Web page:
SAITAMA – A Bank of Japan policymaker on Monday voiced fears that the uncertainty created by U.S. President-elect Donald Trump’s economic policies will negatively impact the financial markets.
“I am particularly concerned about the risks that global financial markets will experience sudden changes against a backdrop of growing uncertainties over overseas economies,” Takako Masai said in a speech to business leaders in Saitama Prefecture.
The remarks by the BOJ Policy Board member come as stock, currency and bond markets gyrate in the wake of Republican Trump’s shock victory in the U.S. presidential election earlier this month.
“Uncertainties are expected to linger, such as economic policy management by the new U.S. government, Britain’s negotiations to leave the European Union and problems in the financial sector in Europe,” Masai said. “Under such circumstances, financial markets are likely to become volatile.”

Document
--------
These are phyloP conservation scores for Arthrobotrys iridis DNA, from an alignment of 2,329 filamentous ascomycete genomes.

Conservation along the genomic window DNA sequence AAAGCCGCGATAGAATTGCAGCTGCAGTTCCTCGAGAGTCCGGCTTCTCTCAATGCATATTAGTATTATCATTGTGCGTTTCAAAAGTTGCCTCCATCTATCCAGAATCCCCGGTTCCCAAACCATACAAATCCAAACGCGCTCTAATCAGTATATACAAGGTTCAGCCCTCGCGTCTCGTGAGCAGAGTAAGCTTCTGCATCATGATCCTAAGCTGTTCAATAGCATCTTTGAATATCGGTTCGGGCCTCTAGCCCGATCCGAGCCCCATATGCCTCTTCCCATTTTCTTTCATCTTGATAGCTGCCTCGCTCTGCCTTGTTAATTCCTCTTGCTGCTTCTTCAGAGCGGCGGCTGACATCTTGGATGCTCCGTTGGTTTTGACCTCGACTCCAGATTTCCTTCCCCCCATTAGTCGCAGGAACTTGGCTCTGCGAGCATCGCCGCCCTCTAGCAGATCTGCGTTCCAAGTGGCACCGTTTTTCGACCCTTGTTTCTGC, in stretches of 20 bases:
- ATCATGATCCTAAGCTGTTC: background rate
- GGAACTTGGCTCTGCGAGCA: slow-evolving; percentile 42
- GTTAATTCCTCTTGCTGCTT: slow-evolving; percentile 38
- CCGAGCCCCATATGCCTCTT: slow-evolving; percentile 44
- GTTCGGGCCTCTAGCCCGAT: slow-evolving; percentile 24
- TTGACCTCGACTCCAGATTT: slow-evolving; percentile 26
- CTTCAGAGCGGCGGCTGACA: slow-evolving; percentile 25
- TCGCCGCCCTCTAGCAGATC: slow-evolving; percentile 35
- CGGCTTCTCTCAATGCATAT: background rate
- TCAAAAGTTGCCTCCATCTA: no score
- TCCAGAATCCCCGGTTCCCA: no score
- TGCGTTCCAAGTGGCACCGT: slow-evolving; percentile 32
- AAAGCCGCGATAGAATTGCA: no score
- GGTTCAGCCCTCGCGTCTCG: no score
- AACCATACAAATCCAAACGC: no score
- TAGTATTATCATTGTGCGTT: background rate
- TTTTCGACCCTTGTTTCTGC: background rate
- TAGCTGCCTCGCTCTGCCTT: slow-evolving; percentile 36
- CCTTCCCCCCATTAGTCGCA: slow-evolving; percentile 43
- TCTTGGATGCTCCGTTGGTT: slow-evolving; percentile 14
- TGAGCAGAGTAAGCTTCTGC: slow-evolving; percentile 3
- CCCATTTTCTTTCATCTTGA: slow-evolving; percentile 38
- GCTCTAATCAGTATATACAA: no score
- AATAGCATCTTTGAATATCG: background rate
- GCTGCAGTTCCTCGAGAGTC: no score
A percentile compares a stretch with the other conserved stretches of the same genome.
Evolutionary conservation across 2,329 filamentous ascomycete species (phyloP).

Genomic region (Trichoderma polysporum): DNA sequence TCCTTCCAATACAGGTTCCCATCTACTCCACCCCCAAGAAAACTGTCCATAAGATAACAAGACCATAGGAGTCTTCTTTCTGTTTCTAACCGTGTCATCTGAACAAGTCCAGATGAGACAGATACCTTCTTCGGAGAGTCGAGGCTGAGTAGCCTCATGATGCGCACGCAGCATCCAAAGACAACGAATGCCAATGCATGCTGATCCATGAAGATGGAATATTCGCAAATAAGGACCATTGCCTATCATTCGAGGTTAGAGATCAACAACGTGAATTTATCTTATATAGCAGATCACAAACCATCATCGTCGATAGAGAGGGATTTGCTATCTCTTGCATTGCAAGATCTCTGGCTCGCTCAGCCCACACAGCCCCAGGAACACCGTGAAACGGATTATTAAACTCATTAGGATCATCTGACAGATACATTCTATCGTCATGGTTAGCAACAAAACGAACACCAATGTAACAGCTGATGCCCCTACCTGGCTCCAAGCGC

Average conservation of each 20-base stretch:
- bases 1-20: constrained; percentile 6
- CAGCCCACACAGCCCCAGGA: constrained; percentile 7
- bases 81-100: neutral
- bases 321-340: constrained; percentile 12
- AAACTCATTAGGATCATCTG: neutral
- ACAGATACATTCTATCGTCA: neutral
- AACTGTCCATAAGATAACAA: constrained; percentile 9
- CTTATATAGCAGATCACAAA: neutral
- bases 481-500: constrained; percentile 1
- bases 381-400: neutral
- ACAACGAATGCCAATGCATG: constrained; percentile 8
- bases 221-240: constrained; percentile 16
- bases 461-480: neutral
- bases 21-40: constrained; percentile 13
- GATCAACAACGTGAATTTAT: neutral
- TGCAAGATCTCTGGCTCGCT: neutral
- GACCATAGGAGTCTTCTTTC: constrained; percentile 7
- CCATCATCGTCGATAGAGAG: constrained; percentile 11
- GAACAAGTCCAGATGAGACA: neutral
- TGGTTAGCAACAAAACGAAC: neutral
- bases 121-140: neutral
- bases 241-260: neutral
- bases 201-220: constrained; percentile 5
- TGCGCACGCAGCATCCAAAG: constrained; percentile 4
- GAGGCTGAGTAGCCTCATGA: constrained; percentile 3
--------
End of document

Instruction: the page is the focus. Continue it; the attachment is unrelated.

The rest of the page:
Apparently reflecting her concern, the BOJ on Thursday announced its first fixed-rate buying operation since adopting the new policy in September to curb surges in interest rates following the U.S. presidential election.
Interest rates in Japan have been on an upward trend in line with increases in U.S. Treasury yields, amid mounting speculation that the Trump administration may boost government spending, causing higher inflation in the United States.
At its Policy Board meeting in September, the BOJ decided to shift its policy target to the Japan government bond yield curve instead of quantitative easing, aiming to continue its long-term battle to stoke 2 percent inflation.
Masai, formerly an executive officer at a private Japanese bank, also said in the speech that the central bank should carefully maneuver its monetary policy while avoiding increasing volatility in financial markets.
She became one of the nine BOJ Policy Board members in June.
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